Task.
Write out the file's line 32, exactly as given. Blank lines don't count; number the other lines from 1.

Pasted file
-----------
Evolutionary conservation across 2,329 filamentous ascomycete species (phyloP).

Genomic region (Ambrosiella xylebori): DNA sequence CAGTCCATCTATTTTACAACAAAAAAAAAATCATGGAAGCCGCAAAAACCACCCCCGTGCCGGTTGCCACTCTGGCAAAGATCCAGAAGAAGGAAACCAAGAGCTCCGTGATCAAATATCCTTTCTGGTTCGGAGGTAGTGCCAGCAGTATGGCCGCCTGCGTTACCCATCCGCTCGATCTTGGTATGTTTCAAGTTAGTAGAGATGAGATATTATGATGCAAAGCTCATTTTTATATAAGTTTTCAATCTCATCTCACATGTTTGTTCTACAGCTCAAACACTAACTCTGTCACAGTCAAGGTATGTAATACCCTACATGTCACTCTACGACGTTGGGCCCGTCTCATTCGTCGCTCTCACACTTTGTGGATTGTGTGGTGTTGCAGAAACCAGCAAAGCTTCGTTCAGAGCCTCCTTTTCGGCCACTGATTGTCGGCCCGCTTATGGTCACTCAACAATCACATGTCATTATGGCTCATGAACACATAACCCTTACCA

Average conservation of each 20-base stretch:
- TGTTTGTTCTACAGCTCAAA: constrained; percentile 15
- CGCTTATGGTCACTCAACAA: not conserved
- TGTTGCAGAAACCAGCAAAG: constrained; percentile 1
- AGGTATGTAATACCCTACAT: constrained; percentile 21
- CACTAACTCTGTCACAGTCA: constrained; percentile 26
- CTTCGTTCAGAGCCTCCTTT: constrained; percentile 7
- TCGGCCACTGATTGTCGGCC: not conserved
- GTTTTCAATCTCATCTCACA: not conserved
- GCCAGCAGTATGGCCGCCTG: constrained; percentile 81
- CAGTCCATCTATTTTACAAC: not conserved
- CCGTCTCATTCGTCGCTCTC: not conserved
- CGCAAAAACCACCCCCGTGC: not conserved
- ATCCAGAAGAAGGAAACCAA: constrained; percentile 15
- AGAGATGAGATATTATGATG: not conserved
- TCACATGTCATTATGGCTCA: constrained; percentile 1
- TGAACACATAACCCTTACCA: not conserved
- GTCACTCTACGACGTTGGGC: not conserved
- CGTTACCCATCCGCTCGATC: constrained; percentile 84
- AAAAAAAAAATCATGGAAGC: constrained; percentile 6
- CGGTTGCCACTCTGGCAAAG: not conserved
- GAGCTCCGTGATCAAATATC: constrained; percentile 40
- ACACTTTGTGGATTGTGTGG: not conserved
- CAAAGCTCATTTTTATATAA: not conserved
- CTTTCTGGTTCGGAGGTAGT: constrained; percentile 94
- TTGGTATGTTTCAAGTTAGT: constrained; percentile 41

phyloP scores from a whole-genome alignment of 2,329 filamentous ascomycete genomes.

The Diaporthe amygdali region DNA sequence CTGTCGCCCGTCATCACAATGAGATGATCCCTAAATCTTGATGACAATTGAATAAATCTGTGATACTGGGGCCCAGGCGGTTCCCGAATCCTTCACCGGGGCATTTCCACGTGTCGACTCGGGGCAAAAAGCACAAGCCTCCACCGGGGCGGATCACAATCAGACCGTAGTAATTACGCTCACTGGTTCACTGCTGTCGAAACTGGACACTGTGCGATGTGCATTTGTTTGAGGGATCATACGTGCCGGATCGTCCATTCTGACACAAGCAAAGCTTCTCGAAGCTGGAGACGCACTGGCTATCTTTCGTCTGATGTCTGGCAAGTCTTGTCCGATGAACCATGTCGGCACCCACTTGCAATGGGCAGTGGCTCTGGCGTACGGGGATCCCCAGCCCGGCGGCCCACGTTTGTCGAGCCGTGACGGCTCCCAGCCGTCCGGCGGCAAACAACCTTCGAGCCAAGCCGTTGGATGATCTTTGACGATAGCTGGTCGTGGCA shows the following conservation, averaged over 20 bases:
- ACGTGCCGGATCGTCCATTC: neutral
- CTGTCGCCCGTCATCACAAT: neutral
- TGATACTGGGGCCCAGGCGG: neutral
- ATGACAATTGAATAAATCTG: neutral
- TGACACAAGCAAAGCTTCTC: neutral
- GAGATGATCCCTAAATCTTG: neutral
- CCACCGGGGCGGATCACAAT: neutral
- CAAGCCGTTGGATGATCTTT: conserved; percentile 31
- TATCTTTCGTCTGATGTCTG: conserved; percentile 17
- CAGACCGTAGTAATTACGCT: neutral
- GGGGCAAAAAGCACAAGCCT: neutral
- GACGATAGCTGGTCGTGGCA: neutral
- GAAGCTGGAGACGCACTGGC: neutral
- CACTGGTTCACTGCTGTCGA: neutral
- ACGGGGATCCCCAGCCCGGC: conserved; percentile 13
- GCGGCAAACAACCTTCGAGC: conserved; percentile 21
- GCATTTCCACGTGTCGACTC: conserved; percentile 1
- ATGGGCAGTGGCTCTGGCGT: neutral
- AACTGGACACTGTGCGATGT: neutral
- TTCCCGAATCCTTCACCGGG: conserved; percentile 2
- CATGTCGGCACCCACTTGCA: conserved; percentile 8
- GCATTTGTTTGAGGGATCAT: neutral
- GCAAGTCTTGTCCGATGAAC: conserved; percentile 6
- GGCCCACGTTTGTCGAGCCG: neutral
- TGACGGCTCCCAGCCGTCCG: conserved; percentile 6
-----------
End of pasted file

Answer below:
- CTGTCGCCCGTCATCACAAT: neutral